2. The bizarre allocation of responsibilities with some ministries being given roles in which they have no natural expertise.

The most recent example of a breakdown in intra-Cabinet communication is the AES (Automated Enforcement System) fiasco. The Ministry of Transport privatised the installation of a system whereby speeding motorists are captured on speed trap cameras and automatically issued summonses.

However, after the system had been installed, the police, who are under the purview of the Ministry of Home Affairs, said they would continue to run their own speed trap operations, which might be located near the AES cameras. The likelihood is that errant motorists will be double-booked for the same offence.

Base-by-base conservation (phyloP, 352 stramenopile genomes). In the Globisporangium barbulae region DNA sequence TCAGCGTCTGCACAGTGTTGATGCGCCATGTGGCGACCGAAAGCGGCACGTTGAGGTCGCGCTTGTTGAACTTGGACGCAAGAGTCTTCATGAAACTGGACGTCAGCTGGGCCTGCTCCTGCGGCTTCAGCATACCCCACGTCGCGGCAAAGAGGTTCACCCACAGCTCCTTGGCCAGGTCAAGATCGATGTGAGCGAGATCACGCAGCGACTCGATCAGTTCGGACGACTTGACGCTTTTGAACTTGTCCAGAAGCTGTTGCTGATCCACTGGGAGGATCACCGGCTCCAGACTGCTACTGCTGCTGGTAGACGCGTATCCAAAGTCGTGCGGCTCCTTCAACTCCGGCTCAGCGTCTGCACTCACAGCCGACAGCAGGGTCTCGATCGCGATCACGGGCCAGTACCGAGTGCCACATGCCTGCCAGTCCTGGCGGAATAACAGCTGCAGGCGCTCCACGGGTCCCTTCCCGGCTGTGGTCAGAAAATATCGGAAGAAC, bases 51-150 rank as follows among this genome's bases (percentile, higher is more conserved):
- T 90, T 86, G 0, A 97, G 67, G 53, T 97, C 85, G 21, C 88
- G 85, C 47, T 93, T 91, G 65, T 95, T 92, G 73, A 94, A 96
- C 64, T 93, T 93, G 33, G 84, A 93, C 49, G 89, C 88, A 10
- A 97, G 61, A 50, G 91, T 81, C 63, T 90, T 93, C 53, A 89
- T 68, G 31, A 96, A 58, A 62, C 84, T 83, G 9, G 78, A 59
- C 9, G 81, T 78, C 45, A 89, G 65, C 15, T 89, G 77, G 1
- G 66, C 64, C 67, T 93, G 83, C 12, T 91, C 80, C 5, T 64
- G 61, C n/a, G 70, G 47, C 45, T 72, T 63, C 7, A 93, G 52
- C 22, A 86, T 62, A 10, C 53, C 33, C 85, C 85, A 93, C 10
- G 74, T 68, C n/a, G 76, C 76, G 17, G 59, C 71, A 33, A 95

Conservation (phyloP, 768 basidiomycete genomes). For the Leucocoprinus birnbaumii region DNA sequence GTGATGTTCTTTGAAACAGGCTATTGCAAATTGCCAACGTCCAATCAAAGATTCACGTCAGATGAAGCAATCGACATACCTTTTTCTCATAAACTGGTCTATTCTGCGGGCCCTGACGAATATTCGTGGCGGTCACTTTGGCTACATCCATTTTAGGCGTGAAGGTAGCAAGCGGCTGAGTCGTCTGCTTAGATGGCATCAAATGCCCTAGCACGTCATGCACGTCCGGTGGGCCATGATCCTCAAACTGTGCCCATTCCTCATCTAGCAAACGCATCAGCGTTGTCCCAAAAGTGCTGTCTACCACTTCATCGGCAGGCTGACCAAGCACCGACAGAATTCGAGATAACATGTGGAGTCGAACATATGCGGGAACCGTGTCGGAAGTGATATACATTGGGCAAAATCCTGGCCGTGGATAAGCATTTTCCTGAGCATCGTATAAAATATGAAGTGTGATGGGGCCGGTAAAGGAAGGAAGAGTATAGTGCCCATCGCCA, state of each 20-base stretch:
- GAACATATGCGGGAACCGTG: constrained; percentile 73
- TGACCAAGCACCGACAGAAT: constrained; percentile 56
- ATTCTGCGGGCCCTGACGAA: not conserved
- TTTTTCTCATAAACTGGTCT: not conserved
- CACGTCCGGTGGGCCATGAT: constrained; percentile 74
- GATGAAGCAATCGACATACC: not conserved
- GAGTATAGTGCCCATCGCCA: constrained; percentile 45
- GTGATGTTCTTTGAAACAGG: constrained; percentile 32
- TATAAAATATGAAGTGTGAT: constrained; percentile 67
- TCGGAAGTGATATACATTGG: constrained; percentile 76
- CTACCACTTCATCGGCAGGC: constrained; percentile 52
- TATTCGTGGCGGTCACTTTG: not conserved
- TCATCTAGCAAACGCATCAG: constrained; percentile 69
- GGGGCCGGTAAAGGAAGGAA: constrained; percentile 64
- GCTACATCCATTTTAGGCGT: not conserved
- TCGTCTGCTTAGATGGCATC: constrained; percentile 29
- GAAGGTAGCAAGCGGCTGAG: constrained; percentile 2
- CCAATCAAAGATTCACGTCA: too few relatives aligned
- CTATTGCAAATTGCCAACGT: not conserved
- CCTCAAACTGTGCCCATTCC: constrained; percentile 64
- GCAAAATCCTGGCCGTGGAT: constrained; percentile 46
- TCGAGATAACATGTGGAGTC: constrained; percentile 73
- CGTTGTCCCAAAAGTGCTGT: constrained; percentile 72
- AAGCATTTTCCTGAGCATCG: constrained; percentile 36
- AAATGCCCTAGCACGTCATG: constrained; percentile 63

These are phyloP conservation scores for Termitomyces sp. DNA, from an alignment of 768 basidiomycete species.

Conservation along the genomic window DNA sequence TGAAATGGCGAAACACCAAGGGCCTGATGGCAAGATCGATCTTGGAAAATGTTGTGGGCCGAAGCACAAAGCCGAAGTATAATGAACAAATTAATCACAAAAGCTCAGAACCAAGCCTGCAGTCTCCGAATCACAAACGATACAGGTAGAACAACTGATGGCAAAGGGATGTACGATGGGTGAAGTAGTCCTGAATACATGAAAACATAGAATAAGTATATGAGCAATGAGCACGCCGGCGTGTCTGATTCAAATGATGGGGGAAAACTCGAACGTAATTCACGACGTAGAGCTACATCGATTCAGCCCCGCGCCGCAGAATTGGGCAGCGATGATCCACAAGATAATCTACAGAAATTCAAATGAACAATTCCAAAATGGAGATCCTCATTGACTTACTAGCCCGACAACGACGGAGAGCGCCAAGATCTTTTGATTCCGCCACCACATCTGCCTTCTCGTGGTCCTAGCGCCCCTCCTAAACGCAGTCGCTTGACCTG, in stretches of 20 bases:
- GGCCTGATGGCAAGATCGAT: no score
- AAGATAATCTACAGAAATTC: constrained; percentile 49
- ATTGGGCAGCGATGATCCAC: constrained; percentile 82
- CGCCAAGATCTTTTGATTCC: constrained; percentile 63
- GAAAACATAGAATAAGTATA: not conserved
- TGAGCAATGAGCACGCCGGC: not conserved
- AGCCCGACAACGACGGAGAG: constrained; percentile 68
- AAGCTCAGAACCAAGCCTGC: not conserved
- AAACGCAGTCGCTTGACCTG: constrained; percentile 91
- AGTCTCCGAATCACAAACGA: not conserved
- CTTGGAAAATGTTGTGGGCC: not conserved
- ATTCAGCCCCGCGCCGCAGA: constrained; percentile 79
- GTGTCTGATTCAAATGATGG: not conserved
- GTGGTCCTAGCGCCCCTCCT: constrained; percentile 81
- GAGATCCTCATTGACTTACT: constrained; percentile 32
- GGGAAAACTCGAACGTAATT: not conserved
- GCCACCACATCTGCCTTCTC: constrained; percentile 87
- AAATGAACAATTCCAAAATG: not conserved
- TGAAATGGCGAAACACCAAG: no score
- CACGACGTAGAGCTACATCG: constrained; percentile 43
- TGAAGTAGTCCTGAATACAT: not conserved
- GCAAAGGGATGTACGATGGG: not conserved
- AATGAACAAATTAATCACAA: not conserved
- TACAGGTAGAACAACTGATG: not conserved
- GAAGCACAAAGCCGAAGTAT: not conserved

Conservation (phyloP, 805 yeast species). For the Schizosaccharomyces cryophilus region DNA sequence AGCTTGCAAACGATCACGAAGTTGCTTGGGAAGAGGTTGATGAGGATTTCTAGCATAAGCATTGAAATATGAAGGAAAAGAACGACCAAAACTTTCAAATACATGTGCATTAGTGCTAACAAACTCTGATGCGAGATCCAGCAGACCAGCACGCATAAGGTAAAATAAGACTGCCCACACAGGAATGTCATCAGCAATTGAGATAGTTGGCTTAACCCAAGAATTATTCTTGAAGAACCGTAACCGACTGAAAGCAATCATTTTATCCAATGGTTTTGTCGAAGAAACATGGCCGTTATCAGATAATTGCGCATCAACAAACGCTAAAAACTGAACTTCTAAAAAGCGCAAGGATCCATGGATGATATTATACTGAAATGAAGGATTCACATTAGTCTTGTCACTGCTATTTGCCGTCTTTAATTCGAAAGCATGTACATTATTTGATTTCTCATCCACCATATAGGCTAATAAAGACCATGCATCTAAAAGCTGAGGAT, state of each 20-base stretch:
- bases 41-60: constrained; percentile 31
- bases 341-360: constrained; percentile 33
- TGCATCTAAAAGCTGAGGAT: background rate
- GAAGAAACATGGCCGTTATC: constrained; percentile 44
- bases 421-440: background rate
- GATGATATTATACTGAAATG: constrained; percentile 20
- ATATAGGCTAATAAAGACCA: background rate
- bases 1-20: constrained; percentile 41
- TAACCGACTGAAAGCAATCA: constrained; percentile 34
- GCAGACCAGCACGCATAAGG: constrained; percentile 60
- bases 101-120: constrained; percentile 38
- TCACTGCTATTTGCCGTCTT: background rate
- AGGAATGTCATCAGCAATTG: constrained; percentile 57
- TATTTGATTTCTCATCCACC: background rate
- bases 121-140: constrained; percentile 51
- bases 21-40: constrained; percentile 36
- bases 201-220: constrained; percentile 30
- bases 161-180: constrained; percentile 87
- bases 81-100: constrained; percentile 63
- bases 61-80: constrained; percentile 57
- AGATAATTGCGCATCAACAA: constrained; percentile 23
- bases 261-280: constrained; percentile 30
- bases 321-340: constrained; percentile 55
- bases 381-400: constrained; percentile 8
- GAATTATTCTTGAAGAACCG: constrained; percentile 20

Subsequently, the Attorney-General’s chambers in December decided to halt prosecutions of traffic offenders caught under the AES pending a study on the legal issues. 

The shambles created in government over such a simple matter is shocking and could have been avoided. It shows that our 68 ministers and deputy ministers have retreated to their respective silos and do not even coordinate on basic matters. Speed traps have always been under the purview of the police. And yet, no one at the Ministry of Transport was sensible enough to consult with the police when it was developing the AES. Just as shocking is the fact that no one at the Ministry of Transport thought of involving the Attorney-General’s chambers in this matter even though its implementation involves court cases against citizens.